She does take the blame but also points out strong and damning issues surrounding the campaign. If these issues aren’t resolved we are going to have problems next time. The link will take you to GoodReads so you can see my notes, that I took while reading. View all my reviews
When What Happened by Hillary Clinton came out, I wanted to read it. I need closure on the campaign, but I needed it from her. It will come as no shock to people that I was angry, crying angry, at her loss. I just couldn’t believe it, the polls had her winning, but still, she lost. I thought that although we still were neck deep in instructional sexism, I thought that this was the year that America could elect a woman as president I was very wrong. When combined with institutional racism, heaped on a deep resenting fair of others, and an economy which on the face of things were booming was in decline for the middle class. With this wicked brew and a would-be president and his backers willing to bring it to a boil and drink the bitter concoction of hate, fear, and greed we got the first White President.
First off, I do not agree with Hillary on some things, but I agree more with her policies than any other. She is not perfect; she had the baggage of her husband, which Trump did try to use against her. Like Hillary in her book, I do not want to vote for a woman just because she was a woman, but rather because of her strength of polices. I am a bit more progressive, liberal, as you will than Hillary. Hillary wants universal healthcare, but I support a single payer program, expansion of Medicare and Medicaid. I believe that healthcare is a right for all not for some who had the good fortune of getting a full-time job that had health insurance.
That I had trouble with other areas. None, of them, was her email, Beetlejuice (oops I mean Benghazi). I wanted to see her to take a stand on consumer protections, student loans (free college or trade school for all), and I wanted to see her reform our broken education system, by getting rid of the for-profit test that seems to be plaguing our k-12 system.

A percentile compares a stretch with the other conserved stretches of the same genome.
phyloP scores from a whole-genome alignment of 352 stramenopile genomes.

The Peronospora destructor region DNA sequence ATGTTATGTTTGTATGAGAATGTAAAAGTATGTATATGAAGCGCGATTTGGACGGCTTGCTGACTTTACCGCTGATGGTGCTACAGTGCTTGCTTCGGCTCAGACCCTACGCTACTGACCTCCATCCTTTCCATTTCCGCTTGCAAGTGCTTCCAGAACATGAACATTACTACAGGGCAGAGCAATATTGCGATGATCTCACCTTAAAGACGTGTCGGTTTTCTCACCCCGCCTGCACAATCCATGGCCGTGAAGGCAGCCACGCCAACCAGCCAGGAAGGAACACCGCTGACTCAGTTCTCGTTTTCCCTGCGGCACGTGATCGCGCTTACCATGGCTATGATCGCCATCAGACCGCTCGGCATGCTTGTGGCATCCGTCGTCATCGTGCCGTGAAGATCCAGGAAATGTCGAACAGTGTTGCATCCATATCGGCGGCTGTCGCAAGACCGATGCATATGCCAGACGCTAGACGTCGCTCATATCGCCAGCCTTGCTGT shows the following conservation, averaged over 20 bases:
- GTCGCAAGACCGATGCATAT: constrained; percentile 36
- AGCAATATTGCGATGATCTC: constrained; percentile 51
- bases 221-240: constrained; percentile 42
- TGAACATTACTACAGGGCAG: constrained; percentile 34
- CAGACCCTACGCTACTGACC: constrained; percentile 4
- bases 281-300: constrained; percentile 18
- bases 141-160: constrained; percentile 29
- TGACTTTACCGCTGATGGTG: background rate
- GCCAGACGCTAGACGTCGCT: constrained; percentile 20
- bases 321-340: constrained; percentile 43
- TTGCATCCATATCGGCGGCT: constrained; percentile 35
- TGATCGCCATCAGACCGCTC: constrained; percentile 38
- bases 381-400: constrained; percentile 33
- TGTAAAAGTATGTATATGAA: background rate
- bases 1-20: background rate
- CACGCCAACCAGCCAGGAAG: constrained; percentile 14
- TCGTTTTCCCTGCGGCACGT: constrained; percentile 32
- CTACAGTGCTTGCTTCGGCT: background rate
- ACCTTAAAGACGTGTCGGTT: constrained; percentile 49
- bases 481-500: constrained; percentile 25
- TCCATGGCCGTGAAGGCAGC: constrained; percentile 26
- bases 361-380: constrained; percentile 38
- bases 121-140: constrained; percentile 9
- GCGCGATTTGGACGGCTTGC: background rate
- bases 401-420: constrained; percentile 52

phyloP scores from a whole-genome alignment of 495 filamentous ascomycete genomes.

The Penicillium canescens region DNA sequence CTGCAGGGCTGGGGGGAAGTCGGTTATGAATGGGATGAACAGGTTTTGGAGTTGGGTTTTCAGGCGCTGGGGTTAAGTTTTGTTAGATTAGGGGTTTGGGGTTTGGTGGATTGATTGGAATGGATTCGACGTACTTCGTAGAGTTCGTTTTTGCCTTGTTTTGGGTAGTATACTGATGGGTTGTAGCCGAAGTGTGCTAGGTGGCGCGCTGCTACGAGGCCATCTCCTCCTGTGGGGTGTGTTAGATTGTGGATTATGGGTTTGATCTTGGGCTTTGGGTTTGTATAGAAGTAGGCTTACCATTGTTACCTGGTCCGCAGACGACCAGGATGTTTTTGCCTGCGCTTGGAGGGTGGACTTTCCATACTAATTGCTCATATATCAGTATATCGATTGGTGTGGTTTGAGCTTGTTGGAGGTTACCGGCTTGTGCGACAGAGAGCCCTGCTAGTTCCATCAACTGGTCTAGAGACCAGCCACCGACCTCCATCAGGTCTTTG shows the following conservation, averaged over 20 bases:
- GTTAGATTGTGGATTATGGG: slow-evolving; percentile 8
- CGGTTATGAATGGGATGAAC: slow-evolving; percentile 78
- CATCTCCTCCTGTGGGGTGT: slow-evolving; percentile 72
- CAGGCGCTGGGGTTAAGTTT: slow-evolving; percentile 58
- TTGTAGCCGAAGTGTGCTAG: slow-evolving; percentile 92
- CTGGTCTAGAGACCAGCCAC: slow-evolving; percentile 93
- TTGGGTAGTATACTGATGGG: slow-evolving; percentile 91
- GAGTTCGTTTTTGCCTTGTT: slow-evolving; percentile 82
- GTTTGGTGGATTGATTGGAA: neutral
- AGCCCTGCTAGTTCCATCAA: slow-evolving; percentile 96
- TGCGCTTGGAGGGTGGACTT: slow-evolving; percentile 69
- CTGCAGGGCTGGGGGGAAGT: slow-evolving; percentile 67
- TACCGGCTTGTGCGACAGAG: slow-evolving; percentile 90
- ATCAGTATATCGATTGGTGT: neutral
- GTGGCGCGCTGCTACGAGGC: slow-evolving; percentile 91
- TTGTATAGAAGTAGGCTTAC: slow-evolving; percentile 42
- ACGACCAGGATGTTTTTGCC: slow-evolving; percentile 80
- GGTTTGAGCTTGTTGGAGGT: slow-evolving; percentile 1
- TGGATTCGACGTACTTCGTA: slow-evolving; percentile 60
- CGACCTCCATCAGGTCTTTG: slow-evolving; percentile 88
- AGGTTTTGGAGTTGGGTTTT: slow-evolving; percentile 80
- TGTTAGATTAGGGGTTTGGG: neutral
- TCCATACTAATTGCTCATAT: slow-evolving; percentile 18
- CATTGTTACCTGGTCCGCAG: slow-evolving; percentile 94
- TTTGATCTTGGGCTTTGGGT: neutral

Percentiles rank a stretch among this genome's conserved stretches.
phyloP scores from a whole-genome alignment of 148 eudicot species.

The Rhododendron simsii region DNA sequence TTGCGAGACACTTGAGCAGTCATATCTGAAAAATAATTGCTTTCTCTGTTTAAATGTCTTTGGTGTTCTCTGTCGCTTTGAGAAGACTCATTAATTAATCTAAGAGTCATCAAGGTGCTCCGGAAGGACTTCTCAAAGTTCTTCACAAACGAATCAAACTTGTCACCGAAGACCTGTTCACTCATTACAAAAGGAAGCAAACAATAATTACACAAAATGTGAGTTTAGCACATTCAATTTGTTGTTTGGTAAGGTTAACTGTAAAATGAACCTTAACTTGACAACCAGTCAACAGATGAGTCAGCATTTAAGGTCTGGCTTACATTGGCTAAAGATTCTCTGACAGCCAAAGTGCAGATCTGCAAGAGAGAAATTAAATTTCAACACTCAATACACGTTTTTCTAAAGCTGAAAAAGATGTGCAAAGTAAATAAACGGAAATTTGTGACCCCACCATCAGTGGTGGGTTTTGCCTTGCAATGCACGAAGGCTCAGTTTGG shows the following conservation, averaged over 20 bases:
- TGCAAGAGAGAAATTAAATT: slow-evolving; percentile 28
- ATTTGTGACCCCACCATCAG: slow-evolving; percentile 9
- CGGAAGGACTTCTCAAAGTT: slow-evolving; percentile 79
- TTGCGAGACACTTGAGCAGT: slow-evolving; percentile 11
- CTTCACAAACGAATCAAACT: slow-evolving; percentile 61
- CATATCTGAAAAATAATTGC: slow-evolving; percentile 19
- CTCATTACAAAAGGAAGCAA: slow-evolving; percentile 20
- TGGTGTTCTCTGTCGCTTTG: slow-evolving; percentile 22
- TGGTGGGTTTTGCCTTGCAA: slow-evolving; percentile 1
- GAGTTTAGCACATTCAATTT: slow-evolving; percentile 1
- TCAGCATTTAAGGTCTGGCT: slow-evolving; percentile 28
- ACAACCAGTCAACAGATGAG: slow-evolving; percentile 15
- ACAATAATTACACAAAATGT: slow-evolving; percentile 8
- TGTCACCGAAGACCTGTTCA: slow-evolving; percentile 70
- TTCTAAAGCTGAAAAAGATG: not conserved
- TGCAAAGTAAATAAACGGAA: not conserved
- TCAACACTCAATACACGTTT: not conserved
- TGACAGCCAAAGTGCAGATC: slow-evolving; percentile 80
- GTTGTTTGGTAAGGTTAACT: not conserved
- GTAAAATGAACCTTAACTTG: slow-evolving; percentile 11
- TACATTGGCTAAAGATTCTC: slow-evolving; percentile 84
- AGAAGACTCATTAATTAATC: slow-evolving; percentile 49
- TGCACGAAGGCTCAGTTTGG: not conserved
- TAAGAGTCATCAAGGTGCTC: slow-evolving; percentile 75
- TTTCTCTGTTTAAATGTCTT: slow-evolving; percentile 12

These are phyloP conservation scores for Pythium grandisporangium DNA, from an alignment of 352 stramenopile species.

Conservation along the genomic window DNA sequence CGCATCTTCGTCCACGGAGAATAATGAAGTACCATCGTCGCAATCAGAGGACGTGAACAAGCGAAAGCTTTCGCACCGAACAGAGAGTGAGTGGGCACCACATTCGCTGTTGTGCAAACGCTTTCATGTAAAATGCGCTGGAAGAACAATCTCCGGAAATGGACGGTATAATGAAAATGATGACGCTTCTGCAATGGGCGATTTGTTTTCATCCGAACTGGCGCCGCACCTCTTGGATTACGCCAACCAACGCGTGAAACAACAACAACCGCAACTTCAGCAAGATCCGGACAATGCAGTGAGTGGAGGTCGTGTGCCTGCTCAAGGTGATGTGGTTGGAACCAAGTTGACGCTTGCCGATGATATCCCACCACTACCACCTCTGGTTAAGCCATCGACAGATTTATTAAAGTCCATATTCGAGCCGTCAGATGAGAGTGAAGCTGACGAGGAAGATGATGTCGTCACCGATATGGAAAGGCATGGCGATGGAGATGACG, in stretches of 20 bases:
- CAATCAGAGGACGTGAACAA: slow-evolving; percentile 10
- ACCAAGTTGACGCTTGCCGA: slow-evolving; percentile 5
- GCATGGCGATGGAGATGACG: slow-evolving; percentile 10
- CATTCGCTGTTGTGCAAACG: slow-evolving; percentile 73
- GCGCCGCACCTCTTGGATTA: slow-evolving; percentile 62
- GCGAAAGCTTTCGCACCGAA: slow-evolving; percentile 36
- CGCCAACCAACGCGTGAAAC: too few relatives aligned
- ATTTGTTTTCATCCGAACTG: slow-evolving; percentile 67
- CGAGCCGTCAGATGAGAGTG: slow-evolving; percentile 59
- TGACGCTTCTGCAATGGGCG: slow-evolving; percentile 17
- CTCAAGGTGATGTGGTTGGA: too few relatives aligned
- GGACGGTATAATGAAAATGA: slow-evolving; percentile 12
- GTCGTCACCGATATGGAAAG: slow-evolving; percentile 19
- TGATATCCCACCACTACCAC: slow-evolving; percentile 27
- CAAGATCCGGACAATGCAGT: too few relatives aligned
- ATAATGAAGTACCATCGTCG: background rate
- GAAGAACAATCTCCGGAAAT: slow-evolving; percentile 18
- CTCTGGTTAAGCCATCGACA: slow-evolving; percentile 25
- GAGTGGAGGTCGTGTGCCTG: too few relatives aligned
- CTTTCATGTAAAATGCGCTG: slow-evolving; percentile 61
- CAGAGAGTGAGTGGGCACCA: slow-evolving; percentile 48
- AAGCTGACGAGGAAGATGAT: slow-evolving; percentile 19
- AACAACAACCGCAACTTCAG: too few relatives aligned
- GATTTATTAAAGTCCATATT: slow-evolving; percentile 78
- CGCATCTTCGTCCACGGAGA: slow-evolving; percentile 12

The book did not cover any of that. The book was a reflective piece that really dived deep on many issues that this unique campaign had. Those who say that Hillary did not take any responsibility for her loss, didn’t read the book. Hillary takes responsibilities. For example, she talks about shutting down and resorting to old bad habits.
This book is necessary to read, even If you do not like Hillary. I suspect this will be necessary read in a Woman’s Studies class and a Political Science class.
The book talks about sexism in a meaningful way. She covers sexism and misogamy in the first part of her book.
Yes, she does blame a cocktail of toxicity that included Comey, Russia, and Bernie Bros.
The one issue that would be Political Scientists should look at is how social media really for the first time played a huge part in a presidential campaign. Yes, Obama used social media to organize and recruit, however, with a bit underline, not to the levels that multiple organizations (and the Russians did) in the 2016 campaign. This is new and certainly, a force that needs to be understood more.
Hillary was moving in the book talking about the days after the campaign and how she only wanted her yoga pants, comfortable shirt, and face time with her grandchildren, and Bill. Her stories were heartfelt and remind me of a lot of woman’s experiences after they lost the promotion to a man who didn’t have experience.
I learned a lot from this book, like the powerful story of the Mothers of the Movement (http://www.mothersmovement.org/ or the blog http://www.mothersmovement.org/blogworthy/). She talks about all the hard work of Trayvon Martin’s mom Sybrina Fulton, and Lucia Mc Bath and how they want to see the end of the needless killings of unarmed African Americans.
This perhaps is one of my favorite quotes of the book that doesn’t get enough coverage: Located at location 3773 kindle – “When people feel left out, left behind, and without options, the deep void will be filled by anger and resentment of depression and despair about those who supposedly took away their livelihoods or cut in line.” 2016 is about how Trump exploited those people, making them empty promises, and rankling their fear, depression, and anger.
The book is more than a Mia Copia but rather a compelling look at how she lost.